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Building greenhouses, keeping cattle at sea

Building greenhouses, keeping cattle at sea

Wednesday, September 11, 2013, 15:10 GMT+7

The bare islands off Vietnam’s coast in the open sea have become ‘greener’ in recent years thanks to a pilot cultivation and breeding project by the Ministry of Agriculture and Rural Development.

The three-year project, set to end next year, is meant to help improve the living conditions of naval soldiers and residents of the Truong Sa (Spratly) archipelago in the East Sea. The program has included the construction of greenhouses to grow different kinds of vegetables in a structure that protects them from the strong winds of the sea.

Cross-bred Sind cows have also been brought to the islands to promote animal husbandry. Sind cows are big and able to sustain harsh weather conditions.

In the last two years, seven cows have borne four calves, and four more will be born by the end of this year.

Surprisingly, the cows have grown well even though they don’t have enough grass and have to eat substitute food such as dried straw and leaves, paper, and cardboard, which animals on the mainland would never consume.

Dr. Ngo Quang Vinh, deputy head of the Institute of Agricultural Science for Southern Vietnam and chairman of the project, said the construction of two greenhouses, each of which is 100 square meters, on Song Tu Tay Island has just been completed.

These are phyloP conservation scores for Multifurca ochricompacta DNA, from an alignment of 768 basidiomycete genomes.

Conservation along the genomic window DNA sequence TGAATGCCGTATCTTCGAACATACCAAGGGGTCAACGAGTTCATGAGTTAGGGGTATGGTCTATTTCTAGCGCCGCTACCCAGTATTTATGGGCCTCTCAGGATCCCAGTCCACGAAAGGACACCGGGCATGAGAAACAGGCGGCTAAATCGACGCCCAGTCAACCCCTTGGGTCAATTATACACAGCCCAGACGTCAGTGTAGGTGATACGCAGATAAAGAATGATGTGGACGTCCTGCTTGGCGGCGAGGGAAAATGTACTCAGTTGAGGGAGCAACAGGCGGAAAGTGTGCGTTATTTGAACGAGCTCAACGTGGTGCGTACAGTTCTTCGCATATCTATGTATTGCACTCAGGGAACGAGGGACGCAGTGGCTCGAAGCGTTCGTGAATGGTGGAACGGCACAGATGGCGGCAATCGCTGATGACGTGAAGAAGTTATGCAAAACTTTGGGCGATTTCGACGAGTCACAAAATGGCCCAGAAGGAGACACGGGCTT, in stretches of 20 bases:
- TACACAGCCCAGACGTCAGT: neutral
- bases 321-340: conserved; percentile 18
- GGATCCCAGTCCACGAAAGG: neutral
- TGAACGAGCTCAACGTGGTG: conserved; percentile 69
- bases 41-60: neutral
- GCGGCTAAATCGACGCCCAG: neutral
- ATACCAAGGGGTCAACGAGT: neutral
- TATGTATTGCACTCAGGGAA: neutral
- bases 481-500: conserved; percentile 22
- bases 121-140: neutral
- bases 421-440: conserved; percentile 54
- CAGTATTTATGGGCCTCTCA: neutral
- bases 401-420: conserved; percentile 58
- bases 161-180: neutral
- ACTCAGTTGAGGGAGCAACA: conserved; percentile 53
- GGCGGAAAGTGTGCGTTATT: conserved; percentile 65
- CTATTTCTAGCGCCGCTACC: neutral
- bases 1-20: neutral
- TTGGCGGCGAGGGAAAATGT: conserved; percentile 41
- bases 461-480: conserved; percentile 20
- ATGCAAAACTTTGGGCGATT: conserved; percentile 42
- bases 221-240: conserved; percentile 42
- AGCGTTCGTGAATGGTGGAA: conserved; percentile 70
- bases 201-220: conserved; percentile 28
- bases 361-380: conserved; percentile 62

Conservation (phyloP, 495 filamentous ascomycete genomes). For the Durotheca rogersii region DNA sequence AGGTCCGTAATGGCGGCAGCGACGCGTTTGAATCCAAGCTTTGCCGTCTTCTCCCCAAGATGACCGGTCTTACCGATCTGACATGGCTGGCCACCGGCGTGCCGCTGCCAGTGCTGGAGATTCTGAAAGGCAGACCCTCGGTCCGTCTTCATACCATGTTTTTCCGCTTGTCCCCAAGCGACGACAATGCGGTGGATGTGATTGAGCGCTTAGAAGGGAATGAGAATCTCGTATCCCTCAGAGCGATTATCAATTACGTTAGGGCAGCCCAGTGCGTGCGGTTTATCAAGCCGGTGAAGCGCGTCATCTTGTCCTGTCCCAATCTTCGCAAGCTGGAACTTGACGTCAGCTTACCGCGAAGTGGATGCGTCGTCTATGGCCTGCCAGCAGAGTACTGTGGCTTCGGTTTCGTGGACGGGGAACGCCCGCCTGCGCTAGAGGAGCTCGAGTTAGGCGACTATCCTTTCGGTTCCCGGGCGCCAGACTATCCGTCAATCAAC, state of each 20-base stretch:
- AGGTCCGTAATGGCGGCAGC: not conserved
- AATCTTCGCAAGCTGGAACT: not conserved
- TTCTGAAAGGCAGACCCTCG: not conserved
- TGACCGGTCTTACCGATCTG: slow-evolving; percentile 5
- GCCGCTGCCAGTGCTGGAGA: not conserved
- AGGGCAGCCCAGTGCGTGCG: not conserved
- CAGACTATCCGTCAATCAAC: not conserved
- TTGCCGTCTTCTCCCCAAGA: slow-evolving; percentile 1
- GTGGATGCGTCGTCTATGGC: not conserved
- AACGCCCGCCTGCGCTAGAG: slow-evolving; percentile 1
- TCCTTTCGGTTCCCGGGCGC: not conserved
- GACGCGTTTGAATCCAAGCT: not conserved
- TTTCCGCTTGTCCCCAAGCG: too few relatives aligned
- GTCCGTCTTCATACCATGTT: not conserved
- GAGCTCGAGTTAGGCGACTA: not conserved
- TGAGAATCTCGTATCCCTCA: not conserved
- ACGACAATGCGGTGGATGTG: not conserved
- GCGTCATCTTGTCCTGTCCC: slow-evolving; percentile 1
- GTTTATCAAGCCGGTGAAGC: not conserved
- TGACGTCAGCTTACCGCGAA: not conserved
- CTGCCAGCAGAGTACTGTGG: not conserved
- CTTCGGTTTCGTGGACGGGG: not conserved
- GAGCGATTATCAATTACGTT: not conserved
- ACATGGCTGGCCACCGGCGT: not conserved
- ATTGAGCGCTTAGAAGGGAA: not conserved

One hundred domes acting as shelters from rain and 400 trays for vegetable cultivation have already been installed on other islands, such as Da Nam, Da Lat, Len Dao, and Co Lin, he said.

“We withstood two storms and a tropical low pressure system during the working trip to Truong Sa, and soldiers and locals gave us great support. They rolled up their sleeves to resume construction right after the rain stopped,” said Vinh.

“Last year, we brought daisies to the islands, and they have developed well there. Other kinds of flowers have also blossomed.

“Chickens, ducks, fertilizer, and other equipment have been sent to the island.”

Not only is the program helping soldiers stationed on Truong Sa, but it also supports the life and health of citizens living there, he added.

After the project ends, farming will be expanded to all of the islands in Truong Sa.

Besides this construction, the institute of agricultural sciences has trained soldiers and locals in farming techniques, said senior lieutenant colonel Nguyen Manh Cuong – head of Song Tu Tay Island.

A soldier stationed on the island said that Song Tu Tay now looks like a small farm in the countryside of Vietnam with flowers, vegetables and animals.

“I see that the island is peaceful and close to the mainland of Vietnam,” he said.

Tuoi Tre

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